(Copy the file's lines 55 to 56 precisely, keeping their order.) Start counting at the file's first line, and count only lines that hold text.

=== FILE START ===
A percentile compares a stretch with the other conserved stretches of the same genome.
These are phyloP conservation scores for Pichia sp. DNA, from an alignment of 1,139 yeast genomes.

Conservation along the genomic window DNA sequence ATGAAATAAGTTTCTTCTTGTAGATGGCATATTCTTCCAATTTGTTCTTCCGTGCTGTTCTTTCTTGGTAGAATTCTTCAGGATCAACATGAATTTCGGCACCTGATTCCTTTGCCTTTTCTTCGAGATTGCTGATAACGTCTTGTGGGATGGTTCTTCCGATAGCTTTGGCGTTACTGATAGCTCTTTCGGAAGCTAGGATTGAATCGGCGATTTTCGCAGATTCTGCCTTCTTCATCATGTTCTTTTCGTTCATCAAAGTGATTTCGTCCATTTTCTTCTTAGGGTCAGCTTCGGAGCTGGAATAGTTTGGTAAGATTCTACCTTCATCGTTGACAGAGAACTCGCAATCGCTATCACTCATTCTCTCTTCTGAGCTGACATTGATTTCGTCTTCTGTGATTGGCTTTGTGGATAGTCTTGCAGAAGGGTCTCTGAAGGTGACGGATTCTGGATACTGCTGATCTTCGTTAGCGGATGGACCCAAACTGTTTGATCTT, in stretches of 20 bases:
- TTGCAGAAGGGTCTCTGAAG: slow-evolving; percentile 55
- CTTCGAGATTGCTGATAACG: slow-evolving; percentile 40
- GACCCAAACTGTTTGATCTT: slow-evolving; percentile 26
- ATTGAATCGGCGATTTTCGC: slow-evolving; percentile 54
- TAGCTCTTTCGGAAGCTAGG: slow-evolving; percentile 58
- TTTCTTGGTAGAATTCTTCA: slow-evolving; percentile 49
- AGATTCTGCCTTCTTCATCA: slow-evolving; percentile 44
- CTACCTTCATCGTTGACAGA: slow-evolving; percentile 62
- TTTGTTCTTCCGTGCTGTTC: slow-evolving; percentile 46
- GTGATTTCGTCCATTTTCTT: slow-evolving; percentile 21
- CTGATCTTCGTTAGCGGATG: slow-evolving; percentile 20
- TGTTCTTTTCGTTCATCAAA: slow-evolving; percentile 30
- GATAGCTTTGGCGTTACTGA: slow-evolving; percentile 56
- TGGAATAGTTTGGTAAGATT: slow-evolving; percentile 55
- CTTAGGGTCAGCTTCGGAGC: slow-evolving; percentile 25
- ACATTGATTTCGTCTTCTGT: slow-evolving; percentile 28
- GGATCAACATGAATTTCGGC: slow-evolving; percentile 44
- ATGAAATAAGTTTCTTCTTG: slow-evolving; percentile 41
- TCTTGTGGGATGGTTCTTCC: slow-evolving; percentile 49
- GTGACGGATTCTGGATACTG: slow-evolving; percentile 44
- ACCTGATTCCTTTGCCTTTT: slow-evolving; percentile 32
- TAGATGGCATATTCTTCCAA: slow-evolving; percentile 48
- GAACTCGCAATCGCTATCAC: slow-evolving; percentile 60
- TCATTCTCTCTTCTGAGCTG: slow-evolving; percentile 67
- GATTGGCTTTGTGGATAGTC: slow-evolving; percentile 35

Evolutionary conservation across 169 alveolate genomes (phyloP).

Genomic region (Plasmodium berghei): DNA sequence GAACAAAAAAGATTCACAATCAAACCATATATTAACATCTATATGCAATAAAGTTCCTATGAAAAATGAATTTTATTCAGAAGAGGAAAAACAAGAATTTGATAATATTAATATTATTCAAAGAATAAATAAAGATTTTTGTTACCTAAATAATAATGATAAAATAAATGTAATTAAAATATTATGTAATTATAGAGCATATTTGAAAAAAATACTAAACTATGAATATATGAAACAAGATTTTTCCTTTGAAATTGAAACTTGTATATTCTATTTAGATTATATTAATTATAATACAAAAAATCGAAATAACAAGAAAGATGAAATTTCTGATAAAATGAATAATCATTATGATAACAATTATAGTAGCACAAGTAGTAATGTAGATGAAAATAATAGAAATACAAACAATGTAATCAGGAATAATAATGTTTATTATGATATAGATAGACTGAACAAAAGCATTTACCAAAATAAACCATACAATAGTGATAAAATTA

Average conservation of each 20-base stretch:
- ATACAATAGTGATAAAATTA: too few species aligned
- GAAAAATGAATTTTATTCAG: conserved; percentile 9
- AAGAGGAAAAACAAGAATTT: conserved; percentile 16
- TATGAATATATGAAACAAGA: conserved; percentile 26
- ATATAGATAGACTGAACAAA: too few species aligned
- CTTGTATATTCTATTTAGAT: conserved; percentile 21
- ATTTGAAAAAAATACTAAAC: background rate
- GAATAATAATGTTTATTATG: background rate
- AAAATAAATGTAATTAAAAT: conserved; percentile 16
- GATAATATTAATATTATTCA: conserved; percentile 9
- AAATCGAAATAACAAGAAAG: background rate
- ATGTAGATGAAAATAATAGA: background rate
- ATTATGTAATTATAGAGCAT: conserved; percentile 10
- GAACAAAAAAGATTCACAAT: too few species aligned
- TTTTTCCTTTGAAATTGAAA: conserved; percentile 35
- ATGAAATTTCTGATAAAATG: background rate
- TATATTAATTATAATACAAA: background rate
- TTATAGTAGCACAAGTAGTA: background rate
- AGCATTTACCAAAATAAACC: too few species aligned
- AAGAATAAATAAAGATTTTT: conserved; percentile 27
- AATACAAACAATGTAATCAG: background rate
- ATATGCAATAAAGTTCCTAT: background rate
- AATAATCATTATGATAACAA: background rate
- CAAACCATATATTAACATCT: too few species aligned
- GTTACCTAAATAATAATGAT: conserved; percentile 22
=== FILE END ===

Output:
- CAAACCATATATTAACATCT: too few species aligned
- GTTACCTAAATAATAATGAT: conserved; percentile 22